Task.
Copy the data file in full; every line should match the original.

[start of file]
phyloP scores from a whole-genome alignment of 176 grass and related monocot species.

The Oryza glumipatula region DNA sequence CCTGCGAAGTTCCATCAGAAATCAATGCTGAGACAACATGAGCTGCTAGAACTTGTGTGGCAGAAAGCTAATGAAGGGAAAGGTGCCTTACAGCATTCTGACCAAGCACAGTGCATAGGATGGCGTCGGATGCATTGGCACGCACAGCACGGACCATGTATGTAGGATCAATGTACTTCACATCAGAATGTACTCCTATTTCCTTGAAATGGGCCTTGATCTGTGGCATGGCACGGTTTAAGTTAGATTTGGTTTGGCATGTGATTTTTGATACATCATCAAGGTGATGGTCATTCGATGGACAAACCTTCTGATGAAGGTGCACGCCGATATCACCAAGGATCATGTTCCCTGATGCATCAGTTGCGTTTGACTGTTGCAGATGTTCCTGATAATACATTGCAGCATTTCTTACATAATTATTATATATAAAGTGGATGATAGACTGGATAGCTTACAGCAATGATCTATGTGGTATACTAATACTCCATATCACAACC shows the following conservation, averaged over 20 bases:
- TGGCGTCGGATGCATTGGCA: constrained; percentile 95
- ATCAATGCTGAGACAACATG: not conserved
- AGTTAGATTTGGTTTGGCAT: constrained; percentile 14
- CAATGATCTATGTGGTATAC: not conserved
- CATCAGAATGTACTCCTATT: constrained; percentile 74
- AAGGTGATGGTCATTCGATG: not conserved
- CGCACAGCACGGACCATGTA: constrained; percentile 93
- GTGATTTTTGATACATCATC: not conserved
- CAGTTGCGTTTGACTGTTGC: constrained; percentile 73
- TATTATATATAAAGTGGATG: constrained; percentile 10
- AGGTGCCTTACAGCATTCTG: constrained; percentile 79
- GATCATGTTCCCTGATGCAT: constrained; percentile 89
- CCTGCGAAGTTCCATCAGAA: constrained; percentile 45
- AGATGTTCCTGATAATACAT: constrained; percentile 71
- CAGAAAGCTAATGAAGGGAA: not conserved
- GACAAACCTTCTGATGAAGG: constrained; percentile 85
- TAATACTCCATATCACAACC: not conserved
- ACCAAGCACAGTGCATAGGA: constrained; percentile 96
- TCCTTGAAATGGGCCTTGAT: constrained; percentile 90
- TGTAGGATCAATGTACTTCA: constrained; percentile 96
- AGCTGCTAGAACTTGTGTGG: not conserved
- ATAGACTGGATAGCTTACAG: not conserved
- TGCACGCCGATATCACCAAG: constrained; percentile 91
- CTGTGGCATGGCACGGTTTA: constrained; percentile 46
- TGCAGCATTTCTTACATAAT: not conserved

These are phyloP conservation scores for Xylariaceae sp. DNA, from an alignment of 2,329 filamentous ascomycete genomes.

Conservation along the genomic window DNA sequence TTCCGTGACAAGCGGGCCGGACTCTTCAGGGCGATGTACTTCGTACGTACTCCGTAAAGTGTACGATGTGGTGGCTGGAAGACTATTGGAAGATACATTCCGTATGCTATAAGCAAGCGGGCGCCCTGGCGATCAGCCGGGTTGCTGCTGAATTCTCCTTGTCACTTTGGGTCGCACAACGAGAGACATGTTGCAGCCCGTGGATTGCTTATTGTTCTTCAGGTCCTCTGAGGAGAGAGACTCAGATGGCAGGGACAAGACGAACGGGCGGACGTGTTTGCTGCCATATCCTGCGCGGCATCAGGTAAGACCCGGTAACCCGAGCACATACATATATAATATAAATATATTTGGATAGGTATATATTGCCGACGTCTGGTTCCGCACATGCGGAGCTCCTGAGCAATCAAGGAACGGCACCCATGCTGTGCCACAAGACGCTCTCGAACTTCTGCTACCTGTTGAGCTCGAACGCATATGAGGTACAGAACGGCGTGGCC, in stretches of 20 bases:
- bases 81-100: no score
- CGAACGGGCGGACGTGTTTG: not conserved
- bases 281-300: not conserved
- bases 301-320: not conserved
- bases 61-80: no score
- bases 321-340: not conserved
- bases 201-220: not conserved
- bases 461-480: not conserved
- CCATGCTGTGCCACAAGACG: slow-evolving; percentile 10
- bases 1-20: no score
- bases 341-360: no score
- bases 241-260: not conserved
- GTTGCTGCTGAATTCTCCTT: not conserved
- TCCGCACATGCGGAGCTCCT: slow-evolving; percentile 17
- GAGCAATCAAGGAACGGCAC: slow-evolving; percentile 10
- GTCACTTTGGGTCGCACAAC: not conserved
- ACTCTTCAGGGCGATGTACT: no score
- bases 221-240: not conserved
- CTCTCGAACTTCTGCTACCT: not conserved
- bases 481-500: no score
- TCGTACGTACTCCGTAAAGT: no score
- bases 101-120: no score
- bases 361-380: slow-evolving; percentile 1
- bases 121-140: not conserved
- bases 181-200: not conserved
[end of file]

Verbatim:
phyloP scores from a whole-genome alignment of 176 grass and related monocot species.

The Oryza glumipatula region DNA sequence CCTGCGAAGTTCCATCAGAAATCAATGCTGAGACAACATGAGCTGCTAGAACTTGTGTGGCAGAAAGCTAATGAAGGGAAAGGTGCCTTACAGCATTCTGACCAAGCACAGTGCATAGGATGGCGTCGGATGCATTGGCACGCACAGCACGGACCATGTATGTAGGATCAATGTACTTCACATCAGAATGTACTCCTATTTCCTTGAAATGGGCCTTGATCTGTGGCATGGCACGGTTTAAGTTAGATTTGGTTTGGCATGTGATTTTTGATACATCATCAAGGTGATGGTCATTCGATGGACAAACCTTCTGATGAAGGTGCACGCCGATATCACCAAGGATCATGTTCCCTGATGCATCAGTTGCGTTTGACTGTTGCAGATGTTCCTGATAATACATTGCAGCATTTCTTACATAATTATTATATATAAAGTGGATGATAGACTGGATAGCTTACAGCAATGATCTATGTGGTATACTAATACTCCATATCACAACC shows the following conservation, averaged over 20 bases:
- TGGCGTCGGATGCATTGGCA: constrained; percentile 95
- ATCAATGCTGAGACAACATG: not conserved
- AGTTAGATTTGGTTTGGCAT: constrained; percentile 14
- CAATGATCTATGTGGTATAC: not conserved
- CATCAGAATGTACTCCTATT: constrained; percentile 74
- AAGGTGATGGTCATTCGATG: not conserved
- CGCACAGCACGGACCATGTA: constrained; percentile 93
- GTGATTTTTGATACATCATC: not conserved
- CAGTTGCGTTTGACTGTTGC: constrained; percentile 73
- TATTATATATAAAGTGGATG: constrained; percentile 10
- AGGTGCCTTACAGCATTCTG: constrained; percentile 79
- GATCATGTTCCCTGATGCAT: constrained; percentile 89
- CCTGCGAAGTTCCATCAGAA: constrained; percentile 45
- AGATGTTCCTGATAATACAT: constrained; percentile 71
- CAGAAAGCTAATGAAGGGAA: not conserved
- GACAAACCTTCTGATGAAGG: constrained; percentile 85
- TAATACTCCATATCACAACC: not conserved
- ACCAAGCACAGTGCATAGGA: constrained; percentile 96
- TCCTTGAAATGGGCCTTGAT: constrained; percentile 90
- TGTAGGATCAATGTACTTCA: constrained; percentile 96
- AGCTGCTAGAACTTGTGTGG: not conserved
- ATAGACTGGATAGCTTACAG: not conserved
- TGCACGCCGATATCACCAAG: constrained; percentile 91
- CTGTGGCATGGCACGGTTTA: constrained; percentile 46
- TGCAGCATTTCTTACATAAT: not conserved

These are phyloP conservation scores for Xylariaceae sp. DNA, from an alignment of 2,329 filamentous ascomycete genomes.

Conservation along the genomic window DNA sequence TTCCGTGACAAGCGGGCCGGACTCTTCAGGGCGATGTACTTCGTACGTACTCCGTAAAGTGTACGATGTGGTGGCTGGAAGACTATTGGAAGATACATTCCGTATGCTATAAGCAAGCGGGCGCCCTGGCGATCAGCCGGGTTGCTGCTGAATTCTCCTTGTCACTTTGGGTCGCACAACGAGAGACATGTTGCAGCCCGTGGATTGCTTATTGTTCTTCAGGTCCTCTGAGGAGAGAGACTCAGATGGCAGGGACAAGACGAACGGGCGGACGTGTTTGCTGCCATATCCTGCGCGGCATCAGGTAAGACCCGGTAACCCGAGCACATACATATATAATATAAATATATTTGGATAGGTATATATTGCCGACGTCTGGTTCCGCACATGCGGAGCTCCTGAGCAATCAAGGAACGGCACCCATGCTGTGCCACAAGACGCTCTCGAACTTCTGCTACCTGTTGAGCTCGAACGCATATGAGGTACAGAACGGCGTGGCC, in stretches of 20 bases:
- bases 81-100: no score
- CGAACGGGCGGACGTGTTTG: not conserved
- bases 281-300: not conserved
- bases 301-320: not conserved
- bases 61-80: no score
- bases 321-340: not conserved
- bases 201-220: not conserved
- bases 461-480: not conserved
- CCATGCTGTGCCACAAGACG: slow-evolving; percentile 10
- bases 1-20: no score
- bases 341-360: no score
- bases 241-260: not conserved
- GTTGCTGCTGAATTCTCCTT: not conserved
- TCCGCACATGCGGAGCTCCT: slow-evolving; percentile 17
- GAGCAATCAAGGAACGGCAC: slow-evolving; percentile 10
- GTCACTTTGGGTCGCACAAC: not conserved
- ACTCTTCAGGGCGATGTACT: no score
- bases 221-240: not conserved
- CTCTCGAACTTCTGCTACCT: not conserved
- bases 481-500: no score
- TCGTACGTACTCCGTAAAGT: no score
- bases 101-120: no score
- bases 361-380: slow-evolving; percentile 1
- bases 121-140: not conserved
- bases 181-200: not conserved